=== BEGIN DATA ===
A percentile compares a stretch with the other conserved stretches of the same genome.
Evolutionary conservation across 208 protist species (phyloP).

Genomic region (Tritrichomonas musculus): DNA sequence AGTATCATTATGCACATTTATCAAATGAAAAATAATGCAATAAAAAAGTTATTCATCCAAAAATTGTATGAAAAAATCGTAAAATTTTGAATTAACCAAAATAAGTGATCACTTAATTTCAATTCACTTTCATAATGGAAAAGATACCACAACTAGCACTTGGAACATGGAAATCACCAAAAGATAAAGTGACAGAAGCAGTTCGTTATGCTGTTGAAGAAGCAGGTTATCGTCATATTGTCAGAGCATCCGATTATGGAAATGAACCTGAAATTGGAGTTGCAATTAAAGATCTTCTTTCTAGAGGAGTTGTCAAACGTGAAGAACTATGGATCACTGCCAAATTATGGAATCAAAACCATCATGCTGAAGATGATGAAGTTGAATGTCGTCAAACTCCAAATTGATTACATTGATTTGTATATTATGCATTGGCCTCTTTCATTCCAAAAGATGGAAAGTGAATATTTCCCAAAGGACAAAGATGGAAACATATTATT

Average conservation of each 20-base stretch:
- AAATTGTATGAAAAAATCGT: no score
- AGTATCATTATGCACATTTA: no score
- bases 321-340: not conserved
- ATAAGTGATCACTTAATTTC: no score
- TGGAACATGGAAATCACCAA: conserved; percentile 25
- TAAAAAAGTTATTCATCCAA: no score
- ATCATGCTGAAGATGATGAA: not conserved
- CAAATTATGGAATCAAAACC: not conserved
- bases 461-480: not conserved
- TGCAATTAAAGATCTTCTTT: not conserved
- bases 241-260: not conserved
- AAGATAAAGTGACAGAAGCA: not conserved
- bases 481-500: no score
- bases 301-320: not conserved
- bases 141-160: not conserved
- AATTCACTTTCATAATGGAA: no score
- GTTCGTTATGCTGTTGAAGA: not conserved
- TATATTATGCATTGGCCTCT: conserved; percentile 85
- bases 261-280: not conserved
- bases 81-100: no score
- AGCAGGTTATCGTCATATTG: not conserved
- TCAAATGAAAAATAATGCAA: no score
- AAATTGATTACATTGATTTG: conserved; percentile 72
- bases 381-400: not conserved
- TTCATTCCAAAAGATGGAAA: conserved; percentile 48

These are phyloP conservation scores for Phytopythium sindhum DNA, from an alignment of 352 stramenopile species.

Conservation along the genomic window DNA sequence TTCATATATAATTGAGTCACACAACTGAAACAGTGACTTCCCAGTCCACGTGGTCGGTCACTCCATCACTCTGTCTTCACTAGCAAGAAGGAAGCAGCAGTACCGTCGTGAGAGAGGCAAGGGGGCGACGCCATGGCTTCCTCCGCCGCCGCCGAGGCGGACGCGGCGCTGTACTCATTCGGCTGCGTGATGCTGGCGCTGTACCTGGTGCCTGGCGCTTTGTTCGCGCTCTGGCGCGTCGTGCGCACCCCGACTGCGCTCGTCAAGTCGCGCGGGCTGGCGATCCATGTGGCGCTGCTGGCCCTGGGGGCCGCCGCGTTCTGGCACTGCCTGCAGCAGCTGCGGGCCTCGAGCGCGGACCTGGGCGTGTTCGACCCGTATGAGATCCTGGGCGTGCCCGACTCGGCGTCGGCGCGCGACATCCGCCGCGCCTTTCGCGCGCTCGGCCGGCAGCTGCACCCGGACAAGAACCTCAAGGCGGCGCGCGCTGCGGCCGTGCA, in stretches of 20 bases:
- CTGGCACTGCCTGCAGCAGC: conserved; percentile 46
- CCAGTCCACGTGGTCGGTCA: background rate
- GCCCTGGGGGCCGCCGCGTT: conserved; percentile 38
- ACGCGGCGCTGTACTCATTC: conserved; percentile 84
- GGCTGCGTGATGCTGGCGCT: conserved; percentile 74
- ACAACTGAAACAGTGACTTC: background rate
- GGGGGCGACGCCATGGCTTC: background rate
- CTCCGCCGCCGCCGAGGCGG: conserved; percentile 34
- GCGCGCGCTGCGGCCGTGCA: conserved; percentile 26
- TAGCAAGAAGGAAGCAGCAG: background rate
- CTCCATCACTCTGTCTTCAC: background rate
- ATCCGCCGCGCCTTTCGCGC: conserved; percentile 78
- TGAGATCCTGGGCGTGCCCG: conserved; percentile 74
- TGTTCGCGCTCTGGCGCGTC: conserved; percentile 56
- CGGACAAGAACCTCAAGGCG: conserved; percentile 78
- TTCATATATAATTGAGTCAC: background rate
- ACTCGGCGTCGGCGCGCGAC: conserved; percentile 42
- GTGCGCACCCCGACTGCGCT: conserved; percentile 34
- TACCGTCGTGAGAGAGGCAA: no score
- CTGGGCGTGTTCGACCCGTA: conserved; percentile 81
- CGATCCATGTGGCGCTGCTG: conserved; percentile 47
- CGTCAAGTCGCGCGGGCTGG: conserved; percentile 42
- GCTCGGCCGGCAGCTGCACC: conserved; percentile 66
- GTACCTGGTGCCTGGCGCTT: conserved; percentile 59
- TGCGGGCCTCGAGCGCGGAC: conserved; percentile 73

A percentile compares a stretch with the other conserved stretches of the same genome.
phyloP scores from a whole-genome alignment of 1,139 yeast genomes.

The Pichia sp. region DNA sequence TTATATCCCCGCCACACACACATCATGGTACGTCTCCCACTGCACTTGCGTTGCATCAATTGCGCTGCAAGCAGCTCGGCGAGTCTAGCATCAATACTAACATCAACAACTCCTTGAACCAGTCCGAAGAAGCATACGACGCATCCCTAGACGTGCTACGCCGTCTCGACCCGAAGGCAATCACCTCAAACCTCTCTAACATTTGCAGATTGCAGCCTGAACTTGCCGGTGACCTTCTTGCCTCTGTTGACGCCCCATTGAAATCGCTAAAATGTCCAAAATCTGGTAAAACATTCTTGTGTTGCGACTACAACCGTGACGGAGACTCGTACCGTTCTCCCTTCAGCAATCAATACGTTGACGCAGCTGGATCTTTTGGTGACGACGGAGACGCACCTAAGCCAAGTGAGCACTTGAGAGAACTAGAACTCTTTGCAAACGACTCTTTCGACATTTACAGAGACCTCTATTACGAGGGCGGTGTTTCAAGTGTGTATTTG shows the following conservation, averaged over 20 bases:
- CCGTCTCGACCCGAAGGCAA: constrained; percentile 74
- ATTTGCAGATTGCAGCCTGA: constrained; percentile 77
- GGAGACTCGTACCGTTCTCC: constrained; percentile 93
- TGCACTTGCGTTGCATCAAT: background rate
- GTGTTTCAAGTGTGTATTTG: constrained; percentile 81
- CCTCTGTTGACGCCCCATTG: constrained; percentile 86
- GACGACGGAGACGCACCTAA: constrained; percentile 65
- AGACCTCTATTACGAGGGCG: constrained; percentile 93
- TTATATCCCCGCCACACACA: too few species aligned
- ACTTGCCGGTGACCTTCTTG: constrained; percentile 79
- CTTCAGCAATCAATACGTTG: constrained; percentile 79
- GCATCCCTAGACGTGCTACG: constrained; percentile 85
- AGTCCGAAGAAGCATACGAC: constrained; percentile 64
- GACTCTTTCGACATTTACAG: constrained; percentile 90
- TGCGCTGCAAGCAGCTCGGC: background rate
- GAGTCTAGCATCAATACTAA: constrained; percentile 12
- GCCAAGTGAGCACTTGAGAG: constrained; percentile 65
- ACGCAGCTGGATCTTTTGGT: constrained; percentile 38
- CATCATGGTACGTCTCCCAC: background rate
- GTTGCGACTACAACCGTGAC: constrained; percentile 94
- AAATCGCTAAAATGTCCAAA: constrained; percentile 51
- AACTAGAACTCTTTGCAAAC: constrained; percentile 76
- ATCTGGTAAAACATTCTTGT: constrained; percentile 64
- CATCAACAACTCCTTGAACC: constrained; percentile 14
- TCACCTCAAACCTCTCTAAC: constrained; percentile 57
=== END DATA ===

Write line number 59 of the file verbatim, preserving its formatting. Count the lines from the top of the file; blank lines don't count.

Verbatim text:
The Pichia sp. region DNA sequence TTATATCCCCGCCACACACACATCATGGTACGTCTCCCACTGCACTTGCGTTGCATCAATTGCGCTGCAAGCAGCTCGGCGAGTCTAGCATCAATACTAACATCAACAACTCCTTGAACCAGTCCGAAGAAGCATACGACGCATCCCTAGACGTGCTACGCCGTCTCGACCCGAAGGCAATCACCTCAAACCTCTCTAACATTTGCAGATTGCAGCCTGAACTTGCCGGTGACCTTCTTGCCTCTGTTGACGCCCCATTGAAATCGCTAAAATGTCCAAAATCTGGTAAAACATTCTTGTGTTGCGACTACAACCGTGACGGAGACTCGTACCGTTCTCCCTTCAGCAATCAATACGTTGACGCAGCTGGATCTTTTGGTGACGACGGAGACGCACCTAAGCCAAGTGAGCACTTGAGAGAACTAGAACTCTTTGCAAACGACTCTTTCGACATTTACAGAGACCTCTATTACGAGGGCGGTGTTTCAAGTGTGTATTTG shows the following conservation, averaged over 20 bases: